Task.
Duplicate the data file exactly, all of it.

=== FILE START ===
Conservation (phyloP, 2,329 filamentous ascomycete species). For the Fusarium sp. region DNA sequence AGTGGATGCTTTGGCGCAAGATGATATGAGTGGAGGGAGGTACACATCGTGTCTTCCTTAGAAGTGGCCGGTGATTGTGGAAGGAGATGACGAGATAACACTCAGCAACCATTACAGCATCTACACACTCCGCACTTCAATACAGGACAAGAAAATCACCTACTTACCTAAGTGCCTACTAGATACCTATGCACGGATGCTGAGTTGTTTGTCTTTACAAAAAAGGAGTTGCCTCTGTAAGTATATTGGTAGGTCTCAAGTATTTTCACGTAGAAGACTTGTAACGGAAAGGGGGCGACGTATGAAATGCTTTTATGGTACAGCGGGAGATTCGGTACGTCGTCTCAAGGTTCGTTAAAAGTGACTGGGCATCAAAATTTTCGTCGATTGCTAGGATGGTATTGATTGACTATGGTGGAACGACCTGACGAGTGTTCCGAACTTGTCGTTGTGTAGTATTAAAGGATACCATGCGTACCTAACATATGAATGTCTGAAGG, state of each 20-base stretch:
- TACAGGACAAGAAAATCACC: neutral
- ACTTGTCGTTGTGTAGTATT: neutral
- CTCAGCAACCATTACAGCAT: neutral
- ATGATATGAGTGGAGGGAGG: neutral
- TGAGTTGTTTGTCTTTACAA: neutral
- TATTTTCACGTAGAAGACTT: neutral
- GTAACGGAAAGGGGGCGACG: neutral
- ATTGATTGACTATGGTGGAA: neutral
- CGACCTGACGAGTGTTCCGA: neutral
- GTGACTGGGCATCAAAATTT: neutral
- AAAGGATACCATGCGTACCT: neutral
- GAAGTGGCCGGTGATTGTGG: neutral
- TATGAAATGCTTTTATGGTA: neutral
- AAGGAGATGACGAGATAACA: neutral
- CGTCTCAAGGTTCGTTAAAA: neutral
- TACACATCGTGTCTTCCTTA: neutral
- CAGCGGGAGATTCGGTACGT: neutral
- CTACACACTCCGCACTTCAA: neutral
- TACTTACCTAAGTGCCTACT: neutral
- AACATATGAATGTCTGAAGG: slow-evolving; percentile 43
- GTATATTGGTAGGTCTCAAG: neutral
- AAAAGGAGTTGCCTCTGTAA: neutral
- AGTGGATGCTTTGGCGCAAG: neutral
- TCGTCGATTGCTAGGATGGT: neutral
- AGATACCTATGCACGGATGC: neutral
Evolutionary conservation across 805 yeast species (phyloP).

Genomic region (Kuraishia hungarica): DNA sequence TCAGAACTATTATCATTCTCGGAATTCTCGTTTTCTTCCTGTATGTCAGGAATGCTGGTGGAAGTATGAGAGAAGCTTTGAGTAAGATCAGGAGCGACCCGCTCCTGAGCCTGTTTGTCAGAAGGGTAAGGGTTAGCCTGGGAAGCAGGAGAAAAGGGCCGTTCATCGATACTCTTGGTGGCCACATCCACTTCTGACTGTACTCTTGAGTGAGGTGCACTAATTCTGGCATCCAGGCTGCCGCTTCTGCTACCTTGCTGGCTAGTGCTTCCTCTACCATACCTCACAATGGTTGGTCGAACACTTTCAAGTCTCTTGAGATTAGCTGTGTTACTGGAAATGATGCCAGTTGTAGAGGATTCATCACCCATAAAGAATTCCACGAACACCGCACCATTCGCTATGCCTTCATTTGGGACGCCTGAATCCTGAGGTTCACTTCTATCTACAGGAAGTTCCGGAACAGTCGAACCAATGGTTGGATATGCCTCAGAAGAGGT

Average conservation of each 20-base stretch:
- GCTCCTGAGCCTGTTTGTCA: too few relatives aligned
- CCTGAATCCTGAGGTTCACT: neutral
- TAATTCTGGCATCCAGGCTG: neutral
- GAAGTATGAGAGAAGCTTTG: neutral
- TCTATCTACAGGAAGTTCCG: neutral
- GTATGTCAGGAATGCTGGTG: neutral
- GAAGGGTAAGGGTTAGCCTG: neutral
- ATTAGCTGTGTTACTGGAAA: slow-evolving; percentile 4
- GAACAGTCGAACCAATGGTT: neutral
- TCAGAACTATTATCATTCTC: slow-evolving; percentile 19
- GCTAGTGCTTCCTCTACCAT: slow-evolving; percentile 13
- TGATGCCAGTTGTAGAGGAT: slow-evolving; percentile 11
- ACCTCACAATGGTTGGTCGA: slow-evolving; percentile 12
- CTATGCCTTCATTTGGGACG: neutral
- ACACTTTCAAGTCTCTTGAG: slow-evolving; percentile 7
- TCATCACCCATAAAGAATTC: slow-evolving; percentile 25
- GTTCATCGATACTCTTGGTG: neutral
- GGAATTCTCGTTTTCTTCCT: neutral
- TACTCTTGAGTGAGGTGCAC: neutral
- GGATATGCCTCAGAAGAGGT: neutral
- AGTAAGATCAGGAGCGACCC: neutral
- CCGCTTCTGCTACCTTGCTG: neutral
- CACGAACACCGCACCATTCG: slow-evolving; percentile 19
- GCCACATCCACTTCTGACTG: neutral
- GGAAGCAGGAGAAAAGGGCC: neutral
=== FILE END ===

Conservation (phyloP, 2,329 filamentous ascomycete species). For the Fusarium sp. region DNA sequence AGTGGATGCTTTGGCGCAAGATGATATGAGTGGAGGGAGGTACACATCGTGTCTTCCTTAGAAGTGGCCGGTGATTGTGGAAGGAGATGACGAGATAACACTCAGCAACCATTACAGCATCTACACACTCCGCACTTCAATACAGGACAAGAAAATCACCTACTTACCTAAGTGCCTACTAGATACCTATGCACGGATGCTGAGTTGTTTGTCTTTACAAAAAAGGAGTTGCCTCTGTAAGTATATTGGTAGGTCTCAAGTATTTTCACGTAGAAGACTTGTAACGGAAAGGGGGCGACGTATGAAATGCTTTTATGGTACAGCGGGAGATTCGGTACGTCGTCTCAAGGTTCGTTAAAAGTGACTGGGCATCAAAATTTTCGTCGATTGCTAGGATGGTATTGATTGACTATGGTGGAACGACCTGACGAGTGTTCCGAACTTGTCGTTGTGTAGTATTAAAGGATACCATGCGTACCTAACATATGAATGTCTGAAGG, state of each 20-base stretch:
- TACAGGACAAGAAAATCACC: neutral
- ACTTGTCGTTGTGTAGTATT: neutral
- CTCAGCAACCATTACAGCAT: neutral
- ATGATATGAGTGGAGGGAGG: neutral
- TGAGTTGTTTGTCTTTACAA: neutral
- TATTTTCACGTAGAAGACTT: neutral
- GTAACGGAAAGGGGGCGACG: neutral
- ATTGATTGACTATGGTGGAA: neutral
- CGACCTGACGAGTGTTCCGA: neutral
- GTGACTGGGCATCAAAATTT: neutral
- AAAGGATACCATGCGTACCT: neutral
- GAAGTGGCCGGTGATTGTGG: neutral
- TATGAAATGCTTTTATGGTA: neutral
- AAGGAGATGACGAGATAACA: neutral
- CGTCTCAAGGTTCGTTAAAA: neutral
- TACACATCGTGTCTTCCTTA: neutral
- CAGCGGGAGATTCGGTACGT: neutral
- CTACACACTCCGCACTTCAA: neutral
- TACTTACCTAAGTGCCTACT: neutral
- AACATATGAATGTCTGAAGG: slow-evolving; percentile 43
- GTATATTGGTAGGTCTCAAG: neutral
- AAAAGGAGTTGCCTCTGTAA: neutral
- AGTGGATGCTTTGGCGCAAG: neutral
- TCGTCGATTGCTAGGATGGT: neutral
- AGATACCTATGCACGGATGC: neutral
Evolutionary conservation across 805 yeast species (phyloP).

Genomic region (Kuraishia hungarica): DNA sequence TCAGAACTATTATCATTCTCGGAATTCTCGTTTTCTTCCTGTATGTCAGGAATGCTGGTGGAAGTATGAGAGAAGCTTTGAGTAAGATCAGGAGCGACCCGCTCCTGAGCCTGTTTGTCAGAAGGGTAAGGGTTAGCCTGGGAAGCAGGAGAAAAGGGCCGTTCATCGATACTCTTGGTGGCCACATCCACTTCTGACTGTACTCTTGAGTGAGGTGCACTAATTCTGGCATCCAGGCTGCCGCTTCTGCTACCTTGCTGGCTAGTGCTTCCTCTACCATACCTCACAATGGTTGGTCGAACACTTTCAAGTCTCTTGAGATTAGCTGTGTTACTGGAAATGATGCCAGTTGTAGAGGATTCATCACCCATAAAGAATTCCACGAACACCGCACCATTCGCTATGCCTTCATTTGGGACGCCTGAATCCTGAGGTTCACTTCTATCTACAGGAAGTTCCGGAACAGTCGAACCAATGGTTGGATATGCCTCAGAAGAGGT

Average conservation of each 20-base stretch:
- GCTCCTGAGCCTGTTTGTCA: too few relatives aligned
- CCTGAATCCTGAGGTTCACT: neutral
- TAATTCTGGCATCCAGGCTG: neutral
- GAAGTATGAGAGAAGCTTTG: neutral
- TCTATCTACAGGAAGTTCCG: neutral
- GTATGTCAGGAATGCTGGTG: neutral
- GAAGGGTAAGGGTTAGCCTG: neutral
- ATTAGCTGTGTTACTGGAAA: slow-evolving; percentile 4
- GAACAGTCGAACCAATGGTT: neutral
- TCAGAACTATTATCATTCTC: slow-evolving; percentile 19
- GCTAGTGCTTCCTCTACCAT: slow-evolving; percentile 13
- TGATGCCAGTTGTAGAGGAT: slow-evolving; percentile 11
- ACCTCACAATGGTTGGTCGA: slow-evolving; percentile 12
- CTATGCCTTCATTTGGGACG: neutral
- ACACTTTCAAGTCTCTTGAG: slow-evolving; percentile 7
- TCATCACCCATAAAGAATTC: slow-evolving; percentile 25
- GTTCATCGATACTCTTGGTG: neutral
- GGAATTCTCGTTTTCTTCCT: neutral
- TACTCTTGAGTGAGGTGCAC: neutral
- GGATATGCCTCAGAAGAGGT: neutral
- AGTAAGATCAGGAGCGACCC: neutral
- CCGCTTCTGCTACCTTGCTG: neutral
- CACGAACACCGCACCATTCG: slow-evolving; percentile 19
- GCCACATCCACTTCTGACTG: neutral
- GGAAGCAGGAGAAAAGGGCC: neutral